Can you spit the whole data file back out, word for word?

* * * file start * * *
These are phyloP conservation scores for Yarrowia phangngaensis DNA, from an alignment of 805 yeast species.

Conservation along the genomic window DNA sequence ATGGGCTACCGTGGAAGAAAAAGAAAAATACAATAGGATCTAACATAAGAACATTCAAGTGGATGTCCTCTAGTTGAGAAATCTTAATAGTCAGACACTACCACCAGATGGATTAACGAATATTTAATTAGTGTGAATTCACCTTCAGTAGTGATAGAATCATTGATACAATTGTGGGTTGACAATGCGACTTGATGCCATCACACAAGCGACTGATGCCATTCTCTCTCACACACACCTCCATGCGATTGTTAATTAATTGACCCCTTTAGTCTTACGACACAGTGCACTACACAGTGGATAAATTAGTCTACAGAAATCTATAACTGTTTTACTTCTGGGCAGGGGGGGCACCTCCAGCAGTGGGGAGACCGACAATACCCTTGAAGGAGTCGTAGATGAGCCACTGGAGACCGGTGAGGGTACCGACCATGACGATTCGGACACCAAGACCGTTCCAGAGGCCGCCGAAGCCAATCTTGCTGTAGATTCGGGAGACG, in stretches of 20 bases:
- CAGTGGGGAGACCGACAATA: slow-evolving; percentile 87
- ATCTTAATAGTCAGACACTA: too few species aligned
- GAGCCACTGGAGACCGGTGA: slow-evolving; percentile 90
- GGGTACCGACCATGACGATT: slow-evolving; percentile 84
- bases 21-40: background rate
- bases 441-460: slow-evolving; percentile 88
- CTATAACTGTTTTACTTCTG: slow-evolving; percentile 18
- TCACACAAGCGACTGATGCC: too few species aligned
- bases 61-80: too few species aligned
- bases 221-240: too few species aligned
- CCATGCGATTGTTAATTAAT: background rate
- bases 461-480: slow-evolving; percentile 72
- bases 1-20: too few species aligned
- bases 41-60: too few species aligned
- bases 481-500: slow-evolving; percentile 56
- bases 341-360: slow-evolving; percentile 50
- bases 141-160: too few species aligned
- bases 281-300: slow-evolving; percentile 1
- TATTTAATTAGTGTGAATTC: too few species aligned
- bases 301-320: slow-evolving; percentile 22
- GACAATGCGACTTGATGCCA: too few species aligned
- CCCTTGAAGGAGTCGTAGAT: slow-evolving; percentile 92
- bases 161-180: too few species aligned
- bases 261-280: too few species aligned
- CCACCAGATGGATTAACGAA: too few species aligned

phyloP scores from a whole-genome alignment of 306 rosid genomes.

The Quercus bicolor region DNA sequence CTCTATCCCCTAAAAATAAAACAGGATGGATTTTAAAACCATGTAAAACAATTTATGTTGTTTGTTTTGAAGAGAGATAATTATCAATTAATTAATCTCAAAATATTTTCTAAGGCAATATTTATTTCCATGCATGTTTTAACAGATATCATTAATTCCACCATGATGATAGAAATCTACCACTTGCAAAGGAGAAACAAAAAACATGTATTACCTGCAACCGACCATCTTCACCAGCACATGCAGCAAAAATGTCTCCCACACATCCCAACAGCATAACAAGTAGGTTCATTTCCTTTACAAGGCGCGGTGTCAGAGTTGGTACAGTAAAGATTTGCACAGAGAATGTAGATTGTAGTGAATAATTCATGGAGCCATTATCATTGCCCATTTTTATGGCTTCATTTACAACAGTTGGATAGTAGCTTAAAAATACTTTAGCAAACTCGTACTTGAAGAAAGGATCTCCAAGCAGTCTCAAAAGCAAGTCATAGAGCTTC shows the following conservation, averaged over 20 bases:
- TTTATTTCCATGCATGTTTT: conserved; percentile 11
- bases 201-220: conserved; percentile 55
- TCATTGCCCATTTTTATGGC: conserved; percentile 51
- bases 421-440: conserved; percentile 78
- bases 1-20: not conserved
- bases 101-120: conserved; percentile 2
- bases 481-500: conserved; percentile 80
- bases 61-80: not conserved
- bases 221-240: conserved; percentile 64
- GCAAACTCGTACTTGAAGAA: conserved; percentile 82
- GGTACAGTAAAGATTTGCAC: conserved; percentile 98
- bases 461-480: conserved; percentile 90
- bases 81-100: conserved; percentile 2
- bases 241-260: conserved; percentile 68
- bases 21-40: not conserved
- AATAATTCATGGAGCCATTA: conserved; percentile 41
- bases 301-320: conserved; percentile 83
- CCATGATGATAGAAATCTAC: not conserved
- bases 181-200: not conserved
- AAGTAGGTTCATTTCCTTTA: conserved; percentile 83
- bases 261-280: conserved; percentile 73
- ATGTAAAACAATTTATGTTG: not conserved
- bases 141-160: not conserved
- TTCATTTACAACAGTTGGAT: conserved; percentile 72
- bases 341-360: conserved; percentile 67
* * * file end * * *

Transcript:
These are phyloP conservation scores for Yarrowia phangngaensis DNA, from an alignment of 805 yeast species.

Conservation along the genomic window DNA sequence ATGGGCTACCGTGGAAGAAAAAGAAAAATACAATAGGATCTAACATAAGAACATTCAAGTGGATGTCCTCTAGTTGAGAAATCTTAATAGTCAGACACTACCACCAGATGGATTAACGAATATTTAATTAGTGTGAATTCACCTTCAGTAGTGATAGAATCATTGATACAATTGTGGGTTGACAATGCGACTTGATGCCATCACACAAGCGACTGATGCCATTCTCTCTCACACACACCTCCATGCGATTGTTAATTAATTGACCCCTTTAGTCTTACGACACAGTGCACTACACAGTGGATAAATTAGTCTACAGAAATCTATAACTGTTTTACTTCTGGGCAGGGGGGGCACCTCCAGCAGTGGGGAGACCGACAATACCCTTGAAGGAGTCGTAGATGAGCCACTGGAGACCGGTGAGGGTACCGACCATGACGATTCGGACACCAAGACCGTTCCAGAGGCCGCCGAAGCCAATCTTGCTGTAGATTCGGGAGACG, in stretches of 20 bases:
- CAGTGGGGAGACCGACAATA: slow-evolving; percentile 87
- ATCTTAATAGTCAGACACTA: too few species aligned
- GAGCCACTGGAGACCGGTGA: slow-evolving; percentile 90
- GGGTACCGACCATGACGATT: slow-evolving; percentile 84
- bases 21-40: background rate
- bases 441-460: slow-evolving; percentile 88
- CTATAACTGTTTTACTTCTG: slow-evolving; percentile 18
- TCACACAAGCGACTGATGCC: too few species aligned
- bases 61-80: too few species aligned
- bases 221-240: too few species aligned
- CCATGCGATTGTTAATTAAT: background rate
- bases 461-480: slow-evolving; percentile 72
- bases 1-20: too few species aligned
- bases 41-60: too few species aligned
- bases 481-500: slow-evolving; percentile 56
- bases 341-360: slow-evolving; percentile 50
- bases 141-160: too few species aligned
- bases 281-300: slow-evolving; percentile 1
- TATTTAATTAGTGTGAATTC: too few species aligned
- bases 301-320: slow-evolving; percentile 22
- GACAATGCGACTTGATGCCA: too few species aligned
- CCCTTGAAGGAGTCGTAGAT: slow-evolving; percentile 92
- bases 161-180: too few species aligned
- bases 261-280: too few species aligned
- CCACCAGATGGATTAACGAA: too few species aligned

phyloP scores from a whole-genome alignment of 306 rosid genomes.

The Quercus bicolor region DNA sequence CTCTATCCCCTAAAAATAAAACAGGATGGATTTTAAAACCATGTAAAACAATTTATGTTGTTTGTTTTGAAGAGAGATAATTATCAATTAATTAATCTCAAAATATTTTCTAAGGCAATATTTATTTCCATGCATGTTTTAACAGATATCATTAATTCCACCATGATGATAGAAATCTACCACTTGCAAAGGAGAAACAAAAAACATGTATTACCTGCAACCGACCATCTTCACCAGCACATGCAGCAAAAATGTCTCCCACACATCCCAACAGCATAACAAGTAGGTTCATTTCCTTTACAAGGCGCGGTGTCAGAGTTGGTACAGTAAAGATTTGCACAGAGAATGTAGATTGTAGTGAATAATTCATGGAGCCATTATCATTGCCCATTTTTATGGCTTCATTTACAACAGTTGGATAGTAGCTTAAAAATACTTTAGCAAACTCGTACTTGAAGAAAGGATCTCCAAGCAGTCTCAAAAGCAAGTCATAGAGCTTC shows the following conservation, averaged over 20 bases:
- TTTATTTCCATGCATGTTTT: conserved; percentile 11
- bases 201-220: conserved; percentile 55
- TCATTGCCCATTTTTATGGC: conserved; percentile 51
- bases 421-440: conserved; percentile 78
- bases 1-20: not conserved
- bases 101-120: conserved; percentile 2
- bases 481-500: conserved; percentile 80
- bases 61-80: not conserved
- bases 221-240: conserved; percentile 64
- GCAAACTCGTACTTGAAGAA: conserved; percentile 82
- GGTACAGTAAAGATTTGCAC: conserved; percentile 98
- bases 461-480: conserved; percentile 90
- bases 81-100: conserved; percentile 2
- bases 241-260: conserved; percentile 68
- bases 21-40: not conserved
- AATAATTCATGGAGCCATTA: conserved; percentile 41
- bases 301-320: conserved; percentile 83
- CCATGATGATAGAAATCTAC: not conserved
- bases 181-200: not conserved
- AAGTAGGTTCATTTCCTTTA: conserved; percentile 83
- bases 261-280: conserved; percentile 73
- ATGTAAAACAATTTATGTTG: not conserved
- bases 141-160: not conserved
- TTCATTTACAACAGTTGGAT: conserved; percentile 72
- bases 341-360: conserved; percentile 67